Matthew Weaver, PhD, EMT-P, is a paramedic and epidemiologist at the University of Pittsburgh, Department of Emergency Medicine. His research focuses on the health and safety of the EMS workforce and the patients they treat.
Francis Guyette, MD, MS is an associate professor at the University of Pittsburgh, Department of Emergency Medicine and medical director of STAT MedEvac air-medical system. His research focuses on treatment of the acutely ill and injured in the prehospital setting and health and safety of EMS professionals.
1. Patterson PD, Suffoletto BP, Kupas DF, Weaver MD, Hostler D. Sleep quality and fatigue among prehospital providers. Prehosp Emerg Care. 2010;14(2):187-193.
2. Patterson PD, Weaver MD, Frank RC, et al. Association between poor sleep, fatigue, and safety outcomes in emergency medical services providers. Prehosp Emerg Care. 2012;16(1):86-97.
3. Patterson PD, Buysse DJ, Weaver MD, et al. Emergency healthcare worker Sleep, Fatigue, and Alertness Behavior survey (SFAB): Development and content validation of a survey tool. Accid Anal Prev. 2014;73C:399-411.
4. Patterson PD, Buysse DJ, Weaver MD, Callaway CW, Yealy DM. Recovery between work shifts among Emergency Medical Services clinicians. Prehosp Emerg Care. 2015;00(00):000-000.
5. Patterson PD, Weaver MD, Hostler D, Guyette FX, Callaway CW, Yealy DM. The shift length, fatigue, and safety conundrum in EMS. Prehosp Emerg Care. 2012;16(4):572-576.
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11. Buysse DJ. Sleep health: can we define it? Does it matter? Sleep. 2014;37(1):9-17.
12. Patterson PD, Weaver MD, Hostler D. EMS provider wellness. In: Cone D, Brice JH, Delbridge T, Myers B, eds. mergency Medical Services: Clinical Practice and Systems Oversight. Vol 2. Chichester, West Sussex; Hoboken: John Wiley & Sons, Inc.; 2015:211-216.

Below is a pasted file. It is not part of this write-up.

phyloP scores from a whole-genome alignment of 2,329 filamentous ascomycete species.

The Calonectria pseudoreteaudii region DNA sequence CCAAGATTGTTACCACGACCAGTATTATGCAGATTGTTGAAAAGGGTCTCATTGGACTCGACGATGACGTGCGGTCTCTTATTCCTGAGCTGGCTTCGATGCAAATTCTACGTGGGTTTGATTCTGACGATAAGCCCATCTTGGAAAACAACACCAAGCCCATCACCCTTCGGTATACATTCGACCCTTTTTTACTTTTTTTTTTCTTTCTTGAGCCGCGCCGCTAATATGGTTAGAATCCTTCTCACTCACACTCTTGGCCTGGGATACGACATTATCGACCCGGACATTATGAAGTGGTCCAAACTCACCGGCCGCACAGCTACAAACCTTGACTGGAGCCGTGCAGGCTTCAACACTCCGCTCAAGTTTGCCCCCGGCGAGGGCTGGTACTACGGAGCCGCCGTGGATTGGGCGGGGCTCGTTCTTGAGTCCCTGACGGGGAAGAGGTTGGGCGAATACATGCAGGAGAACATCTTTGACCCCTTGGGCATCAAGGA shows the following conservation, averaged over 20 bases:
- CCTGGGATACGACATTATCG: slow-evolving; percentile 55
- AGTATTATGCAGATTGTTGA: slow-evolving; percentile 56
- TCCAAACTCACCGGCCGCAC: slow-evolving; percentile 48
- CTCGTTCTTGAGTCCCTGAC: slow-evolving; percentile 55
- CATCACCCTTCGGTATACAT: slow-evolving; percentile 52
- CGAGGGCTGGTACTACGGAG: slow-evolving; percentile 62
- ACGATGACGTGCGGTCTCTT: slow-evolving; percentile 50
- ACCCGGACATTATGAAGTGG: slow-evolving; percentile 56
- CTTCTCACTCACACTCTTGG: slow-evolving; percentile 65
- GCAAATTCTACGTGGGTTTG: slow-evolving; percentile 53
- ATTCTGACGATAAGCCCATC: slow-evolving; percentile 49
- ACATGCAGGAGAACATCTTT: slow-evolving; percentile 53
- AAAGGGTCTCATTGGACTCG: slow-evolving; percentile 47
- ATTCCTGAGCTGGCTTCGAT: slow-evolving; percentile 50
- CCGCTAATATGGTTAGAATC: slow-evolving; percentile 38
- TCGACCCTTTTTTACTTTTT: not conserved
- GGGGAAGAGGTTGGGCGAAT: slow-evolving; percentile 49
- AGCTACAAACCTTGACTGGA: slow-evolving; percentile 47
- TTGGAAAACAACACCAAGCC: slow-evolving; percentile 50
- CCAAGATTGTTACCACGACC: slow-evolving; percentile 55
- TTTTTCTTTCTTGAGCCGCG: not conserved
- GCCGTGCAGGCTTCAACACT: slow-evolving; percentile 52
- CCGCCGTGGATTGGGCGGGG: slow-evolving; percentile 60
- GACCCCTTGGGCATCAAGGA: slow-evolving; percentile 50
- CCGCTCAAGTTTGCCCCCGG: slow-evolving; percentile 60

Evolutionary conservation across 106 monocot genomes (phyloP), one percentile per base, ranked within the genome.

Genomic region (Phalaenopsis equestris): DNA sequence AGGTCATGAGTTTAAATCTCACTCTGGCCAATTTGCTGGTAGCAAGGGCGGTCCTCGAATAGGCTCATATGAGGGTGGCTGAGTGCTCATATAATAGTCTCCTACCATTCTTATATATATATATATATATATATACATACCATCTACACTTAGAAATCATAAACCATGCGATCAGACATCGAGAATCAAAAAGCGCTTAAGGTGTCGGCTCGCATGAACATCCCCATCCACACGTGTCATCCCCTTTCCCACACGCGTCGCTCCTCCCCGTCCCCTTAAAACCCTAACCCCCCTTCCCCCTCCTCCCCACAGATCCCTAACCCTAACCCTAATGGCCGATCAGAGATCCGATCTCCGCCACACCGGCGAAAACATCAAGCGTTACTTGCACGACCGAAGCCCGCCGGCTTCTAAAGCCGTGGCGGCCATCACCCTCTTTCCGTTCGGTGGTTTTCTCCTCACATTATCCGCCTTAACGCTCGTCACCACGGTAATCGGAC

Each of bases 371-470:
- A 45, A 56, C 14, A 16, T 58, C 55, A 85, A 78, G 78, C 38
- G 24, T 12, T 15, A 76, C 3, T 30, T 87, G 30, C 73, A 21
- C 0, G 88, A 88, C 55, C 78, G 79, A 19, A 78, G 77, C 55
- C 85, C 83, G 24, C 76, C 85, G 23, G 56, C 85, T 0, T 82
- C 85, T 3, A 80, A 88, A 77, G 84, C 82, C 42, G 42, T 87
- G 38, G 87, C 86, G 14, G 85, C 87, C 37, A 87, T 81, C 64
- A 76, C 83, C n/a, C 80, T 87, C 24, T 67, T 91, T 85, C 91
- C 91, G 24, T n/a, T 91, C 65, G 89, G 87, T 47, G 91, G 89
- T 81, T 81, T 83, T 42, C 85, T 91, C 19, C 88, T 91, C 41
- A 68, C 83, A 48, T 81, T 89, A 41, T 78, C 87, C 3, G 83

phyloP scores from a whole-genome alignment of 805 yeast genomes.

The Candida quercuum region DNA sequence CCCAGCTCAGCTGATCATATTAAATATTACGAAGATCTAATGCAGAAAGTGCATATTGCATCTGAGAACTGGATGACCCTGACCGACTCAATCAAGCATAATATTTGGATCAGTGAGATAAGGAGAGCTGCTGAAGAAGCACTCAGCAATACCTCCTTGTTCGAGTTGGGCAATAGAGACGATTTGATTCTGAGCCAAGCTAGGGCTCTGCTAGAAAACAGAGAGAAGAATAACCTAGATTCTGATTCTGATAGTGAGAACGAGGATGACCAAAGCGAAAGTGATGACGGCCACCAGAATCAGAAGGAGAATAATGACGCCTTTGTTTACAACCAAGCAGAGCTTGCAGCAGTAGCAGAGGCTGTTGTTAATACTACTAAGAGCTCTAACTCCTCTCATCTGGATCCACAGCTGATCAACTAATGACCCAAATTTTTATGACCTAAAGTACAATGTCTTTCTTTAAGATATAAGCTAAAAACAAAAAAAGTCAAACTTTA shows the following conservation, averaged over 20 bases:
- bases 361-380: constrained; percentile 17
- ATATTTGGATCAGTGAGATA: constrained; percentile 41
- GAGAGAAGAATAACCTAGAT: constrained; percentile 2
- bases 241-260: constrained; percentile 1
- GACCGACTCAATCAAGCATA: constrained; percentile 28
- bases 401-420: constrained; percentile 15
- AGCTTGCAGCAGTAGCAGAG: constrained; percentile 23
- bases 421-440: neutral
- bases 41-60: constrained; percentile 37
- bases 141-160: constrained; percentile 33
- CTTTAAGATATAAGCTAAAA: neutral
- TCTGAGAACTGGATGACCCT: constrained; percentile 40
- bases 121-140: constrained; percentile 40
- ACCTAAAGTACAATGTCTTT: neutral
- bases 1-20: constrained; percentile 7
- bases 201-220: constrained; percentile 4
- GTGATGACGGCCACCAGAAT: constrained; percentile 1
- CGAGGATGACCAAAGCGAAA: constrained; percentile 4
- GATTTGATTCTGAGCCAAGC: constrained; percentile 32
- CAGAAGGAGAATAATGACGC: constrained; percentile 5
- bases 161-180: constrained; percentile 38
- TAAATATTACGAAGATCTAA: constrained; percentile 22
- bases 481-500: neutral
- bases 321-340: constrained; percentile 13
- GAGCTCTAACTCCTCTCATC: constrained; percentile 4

13. CDC. Short sleep duration among workers --United States, 2010. MMWR Morb Mortal Wkly Rep. 2012;61(16):281-285.
14. Lerman SE, Eskin E, Flower DJ, et al. Fatigue risk management in the workplace. J Occup Environ Med. 2012;54(2):231-258.
15. Patterson PD, Buysse DJ, Weaver MD, et al. [ABSTRACT #9] Real-Time Fatigue Reduction in Emergency Care Clinicians: The SleepTrackTXT Trial. Prehosp Emerg Care. 2015;19(1):142.
16. Patterson PD, Moore CG, Weaver MD, et al. Mobile phone text messaging intervention to improve alertness and reduce sleepiness and fatigue during shiftwork among emergency medicine clinicians: Study protocol for the SleepTrackTXT pilot randomized controlled trial. Trials. 2014;15(1):244.
17. Dawson D, Chapman J, Thomas MJ. Fatigue-proofing: a new approach to reducing fatigue-related risk using the principles of error management. Sleep Med Rev. 2012;16(2):167-175.
18. Caruso CC. Negative impacts of shiftwork and long work hours. Rehabil Nurs. 2014;39(1):16-25.
19. Williamson A, Lombardi DA, Folkard S, Stutts J, Courtney TK, Connor JL. The link between fatigue and safety. Accid Anal Prev. 2011;43(2):498-515.
20. Lockley SW, Barger LK, Ayas NT, et al. Effects of health care provider work hours and sleep deprivation on safety and performance. Jt Comm J Qual Patient Saf. 2007;33(11 Suppl):7-18.